Allermuir’s Lola chairs in brightly-colored fabrics were specified for the Children’s Center waiting area; artist Timothy Woodman’s “Ferdinand’s Flowers” adorn the accent wall. View larger

  • /Portals/3/images/magazine/2012/1112/I_1112_Web_JHH_12.jpg

    Evidence-based design strategies, which are based on peer-reviewed research, were incorporated throughout the facility; patients and family members can research medical topics in the Children’s Center resource library, seen here. View larger

  • /Portals/3/images/magazine/2012/1112/I_1112_Web_JHH_13.jpg

    Nora rubber flooring, Pantone seating from Vitra and tables from izzy+ were selected for the Children’s Center inpatient unit play room. View larger

Hospitals are by their very nature complex buildings, the designs of which must carefully balance the needs of patients, staff and other stakeholders, all while meeting stringent operational requirements. Existing hospitals face an even greater challenge when it comes to renovations and additions, as medical services must continue without interruption.

So when global multidisciplinary firm Perkins+Will, along with a team of design and engineering consultants, leading artists, and The Johns Hopkins Hospital facilities staff got together to design a new 1.6-million-square-foot complex for the nation’s top-ranked hospital and medical research center, it is no exaggeration to say it was an undertaking of epic proportions.

The Johns Hopkins Hospital in Baltimore includes two 12-story towers for children’s and adult healthcare that rise from an 8-story structural base that composes a unified clinical building, distinguished by its curved shape, articulated forms, bold color, gardens and natural light.

“Overall, the client’s goals were to create a project that maximized functional, programmatic space…but at the same time be a way to create a new image for the hospital, a new front door, and to create two identities,” explains Jean Mah, FAIA, FACHA, LEED AP, planning principal at Perkins+Will. According to Mah, the building was designed to be as flexible and adaptable to the future as possible, while also unifying The Charlotte R. Bloomberg Children’s Center and the Sheikh Zayed Tower under a single theme.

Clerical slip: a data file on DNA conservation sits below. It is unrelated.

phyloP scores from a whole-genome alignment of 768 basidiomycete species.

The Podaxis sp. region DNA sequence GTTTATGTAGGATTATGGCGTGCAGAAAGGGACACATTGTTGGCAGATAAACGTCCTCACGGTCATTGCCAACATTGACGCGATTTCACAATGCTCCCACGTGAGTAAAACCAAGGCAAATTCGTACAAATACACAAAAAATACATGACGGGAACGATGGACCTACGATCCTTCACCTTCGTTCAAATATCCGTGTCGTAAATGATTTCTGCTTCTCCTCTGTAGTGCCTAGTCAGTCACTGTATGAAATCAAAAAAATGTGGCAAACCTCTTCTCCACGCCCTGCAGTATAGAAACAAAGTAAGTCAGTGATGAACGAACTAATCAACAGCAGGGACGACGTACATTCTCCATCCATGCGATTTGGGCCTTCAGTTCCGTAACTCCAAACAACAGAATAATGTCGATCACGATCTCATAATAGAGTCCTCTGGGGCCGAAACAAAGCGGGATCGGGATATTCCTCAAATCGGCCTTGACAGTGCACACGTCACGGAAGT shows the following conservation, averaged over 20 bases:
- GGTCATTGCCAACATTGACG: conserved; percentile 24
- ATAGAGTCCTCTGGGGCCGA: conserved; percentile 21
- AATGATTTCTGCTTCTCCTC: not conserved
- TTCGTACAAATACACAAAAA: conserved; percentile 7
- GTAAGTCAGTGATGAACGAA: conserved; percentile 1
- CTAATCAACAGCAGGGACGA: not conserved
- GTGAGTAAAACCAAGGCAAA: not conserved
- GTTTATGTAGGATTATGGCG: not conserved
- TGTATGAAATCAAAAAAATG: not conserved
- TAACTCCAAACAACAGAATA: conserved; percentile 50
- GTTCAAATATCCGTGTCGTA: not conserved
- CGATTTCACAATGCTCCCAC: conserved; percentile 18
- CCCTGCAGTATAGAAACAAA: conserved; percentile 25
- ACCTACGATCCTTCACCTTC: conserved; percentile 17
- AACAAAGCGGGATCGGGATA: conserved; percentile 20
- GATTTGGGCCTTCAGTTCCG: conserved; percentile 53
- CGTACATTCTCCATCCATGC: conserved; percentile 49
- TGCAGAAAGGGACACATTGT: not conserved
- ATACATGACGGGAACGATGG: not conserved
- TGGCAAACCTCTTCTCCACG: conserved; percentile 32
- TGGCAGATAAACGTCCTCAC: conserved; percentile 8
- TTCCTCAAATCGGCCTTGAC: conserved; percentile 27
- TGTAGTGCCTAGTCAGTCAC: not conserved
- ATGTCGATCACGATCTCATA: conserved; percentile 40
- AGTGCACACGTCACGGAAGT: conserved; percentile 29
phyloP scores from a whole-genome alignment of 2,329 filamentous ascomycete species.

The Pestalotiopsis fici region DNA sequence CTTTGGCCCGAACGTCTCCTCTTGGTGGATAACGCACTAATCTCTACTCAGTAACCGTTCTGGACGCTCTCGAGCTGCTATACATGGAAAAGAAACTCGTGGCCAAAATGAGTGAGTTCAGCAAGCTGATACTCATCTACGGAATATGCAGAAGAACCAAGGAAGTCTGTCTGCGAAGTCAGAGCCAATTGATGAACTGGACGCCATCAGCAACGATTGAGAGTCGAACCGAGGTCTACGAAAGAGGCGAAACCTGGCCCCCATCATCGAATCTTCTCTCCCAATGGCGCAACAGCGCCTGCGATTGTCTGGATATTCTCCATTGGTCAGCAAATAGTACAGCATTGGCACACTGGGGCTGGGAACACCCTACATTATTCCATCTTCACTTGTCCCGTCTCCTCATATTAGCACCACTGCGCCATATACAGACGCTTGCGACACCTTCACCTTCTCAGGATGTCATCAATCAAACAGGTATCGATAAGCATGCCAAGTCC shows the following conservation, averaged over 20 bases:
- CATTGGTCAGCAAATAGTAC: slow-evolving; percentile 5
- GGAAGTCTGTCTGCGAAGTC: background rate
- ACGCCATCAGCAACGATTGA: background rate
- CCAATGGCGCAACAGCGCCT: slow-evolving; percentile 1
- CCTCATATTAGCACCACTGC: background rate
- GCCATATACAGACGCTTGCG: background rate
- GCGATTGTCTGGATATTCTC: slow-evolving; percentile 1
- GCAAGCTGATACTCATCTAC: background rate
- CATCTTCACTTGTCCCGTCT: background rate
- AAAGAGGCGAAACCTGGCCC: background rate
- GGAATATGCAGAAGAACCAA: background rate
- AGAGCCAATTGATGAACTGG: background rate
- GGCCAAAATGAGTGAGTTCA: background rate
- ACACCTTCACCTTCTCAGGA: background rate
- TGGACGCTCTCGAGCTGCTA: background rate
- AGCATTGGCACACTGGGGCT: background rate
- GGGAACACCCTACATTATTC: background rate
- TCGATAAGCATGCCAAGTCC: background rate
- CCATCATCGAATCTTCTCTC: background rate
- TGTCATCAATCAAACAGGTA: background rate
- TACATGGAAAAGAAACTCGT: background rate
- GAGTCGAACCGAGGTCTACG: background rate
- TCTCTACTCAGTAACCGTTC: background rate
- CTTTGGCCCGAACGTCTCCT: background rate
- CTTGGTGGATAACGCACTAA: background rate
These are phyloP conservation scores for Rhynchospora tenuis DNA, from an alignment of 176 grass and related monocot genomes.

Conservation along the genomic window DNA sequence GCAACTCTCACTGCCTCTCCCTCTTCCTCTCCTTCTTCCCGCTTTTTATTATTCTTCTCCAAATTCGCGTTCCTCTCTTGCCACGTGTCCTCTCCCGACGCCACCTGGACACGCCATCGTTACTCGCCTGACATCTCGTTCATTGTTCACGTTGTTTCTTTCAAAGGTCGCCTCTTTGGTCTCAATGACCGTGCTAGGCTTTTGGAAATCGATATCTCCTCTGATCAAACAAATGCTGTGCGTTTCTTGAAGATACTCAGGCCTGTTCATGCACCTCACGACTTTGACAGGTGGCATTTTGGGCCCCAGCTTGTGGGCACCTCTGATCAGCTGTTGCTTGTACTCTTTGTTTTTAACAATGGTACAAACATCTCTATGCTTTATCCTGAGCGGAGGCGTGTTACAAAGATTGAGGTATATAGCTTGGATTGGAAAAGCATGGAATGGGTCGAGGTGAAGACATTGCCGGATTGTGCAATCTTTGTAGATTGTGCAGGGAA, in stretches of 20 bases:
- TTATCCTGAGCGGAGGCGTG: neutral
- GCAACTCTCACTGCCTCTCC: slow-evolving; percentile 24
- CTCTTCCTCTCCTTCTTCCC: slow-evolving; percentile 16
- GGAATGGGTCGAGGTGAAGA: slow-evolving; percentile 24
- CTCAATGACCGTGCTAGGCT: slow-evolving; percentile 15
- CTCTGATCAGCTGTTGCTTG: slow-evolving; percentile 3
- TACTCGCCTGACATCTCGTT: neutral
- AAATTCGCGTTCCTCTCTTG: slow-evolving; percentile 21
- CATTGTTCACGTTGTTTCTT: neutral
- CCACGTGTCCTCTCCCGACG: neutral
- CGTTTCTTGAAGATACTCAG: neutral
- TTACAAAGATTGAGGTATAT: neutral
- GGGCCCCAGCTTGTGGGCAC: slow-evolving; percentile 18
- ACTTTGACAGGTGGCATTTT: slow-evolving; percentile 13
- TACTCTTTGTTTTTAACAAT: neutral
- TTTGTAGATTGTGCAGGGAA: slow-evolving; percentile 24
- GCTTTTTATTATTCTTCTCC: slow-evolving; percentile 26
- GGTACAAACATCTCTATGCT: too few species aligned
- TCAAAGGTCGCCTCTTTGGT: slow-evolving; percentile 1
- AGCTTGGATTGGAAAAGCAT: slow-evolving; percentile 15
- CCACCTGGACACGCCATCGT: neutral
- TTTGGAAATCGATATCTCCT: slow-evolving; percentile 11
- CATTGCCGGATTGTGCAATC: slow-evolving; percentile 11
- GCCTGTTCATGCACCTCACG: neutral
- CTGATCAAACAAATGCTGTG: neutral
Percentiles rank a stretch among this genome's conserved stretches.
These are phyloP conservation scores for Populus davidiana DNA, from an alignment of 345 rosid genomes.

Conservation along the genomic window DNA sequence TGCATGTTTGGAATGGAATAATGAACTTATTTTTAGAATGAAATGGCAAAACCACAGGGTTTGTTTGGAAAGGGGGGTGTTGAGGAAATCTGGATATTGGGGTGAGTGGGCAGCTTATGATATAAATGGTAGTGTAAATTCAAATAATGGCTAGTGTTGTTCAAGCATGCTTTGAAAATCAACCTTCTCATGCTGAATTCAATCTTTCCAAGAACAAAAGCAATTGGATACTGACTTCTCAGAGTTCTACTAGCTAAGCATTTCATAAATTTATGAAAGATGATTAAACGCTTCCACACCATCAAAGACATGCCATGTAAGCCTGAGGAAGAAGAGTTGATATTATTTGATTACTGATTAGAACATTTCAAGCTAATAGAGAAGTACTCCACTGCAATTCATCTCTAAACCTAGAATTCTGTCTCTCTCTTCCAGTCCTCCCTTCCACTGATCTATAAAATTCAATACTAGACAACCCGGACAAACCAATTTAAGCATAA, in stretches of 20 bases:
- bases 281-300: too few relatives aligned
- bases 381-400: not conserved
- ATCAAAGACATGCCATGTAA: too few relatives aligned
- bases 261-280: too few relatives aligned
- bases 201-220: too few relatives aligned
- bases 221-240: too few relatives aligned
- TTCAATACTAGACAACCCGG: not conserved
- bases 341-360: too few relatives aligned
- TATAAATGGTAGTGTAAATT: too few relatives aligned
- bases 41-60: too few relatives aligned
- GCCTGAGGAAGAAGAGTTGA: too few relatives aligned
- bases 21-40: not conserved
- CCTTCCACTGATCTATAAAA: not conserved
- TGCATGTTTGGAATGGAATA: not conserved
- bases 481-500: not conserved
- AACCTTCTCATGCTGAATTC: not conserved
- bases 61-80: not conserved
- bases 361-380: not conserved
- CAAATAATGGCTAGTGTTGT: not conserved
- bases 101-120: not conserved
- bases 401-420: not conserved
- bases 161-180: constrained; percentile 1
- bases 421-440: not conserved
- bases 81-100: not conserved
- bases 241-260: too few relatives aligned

The complex includes 560 private patient rooms, 33 state-of-the-art operating rooms, and expansive new adult and pediatric emergency departments. Its integrated planning and design supports both the most advanced medical technologies and the latest evidence-based design (EBD) strategies for true patient-oriented care.

While EBD features such as single-patient rooms, views to the outdoors, daylighting and strategically-located hand washing stations were used throughout the project, the design team heavily emphasized lighting and acoustics. “From a reduction of medical errors and improved accuracy, patient safety and staff safety [standpoint], we have very carefully designed the lighting levels—the lighting on surfaces and the patient caregiving sites—in order to improve visibility and accuracy,” says Mah.

Increasingly, quality patient care also includes acoustical sensitivity.


Pages: 1  2  3  View All  
 

 
Noteworthy Design News
11/25/2014
11/25/2014
11/21/2014
11/20/2014
11/18/2014
comments powered by Disqus
©Copyright 2014 Stamats Communications, Inc. All rights reserved. / Interiors & Sources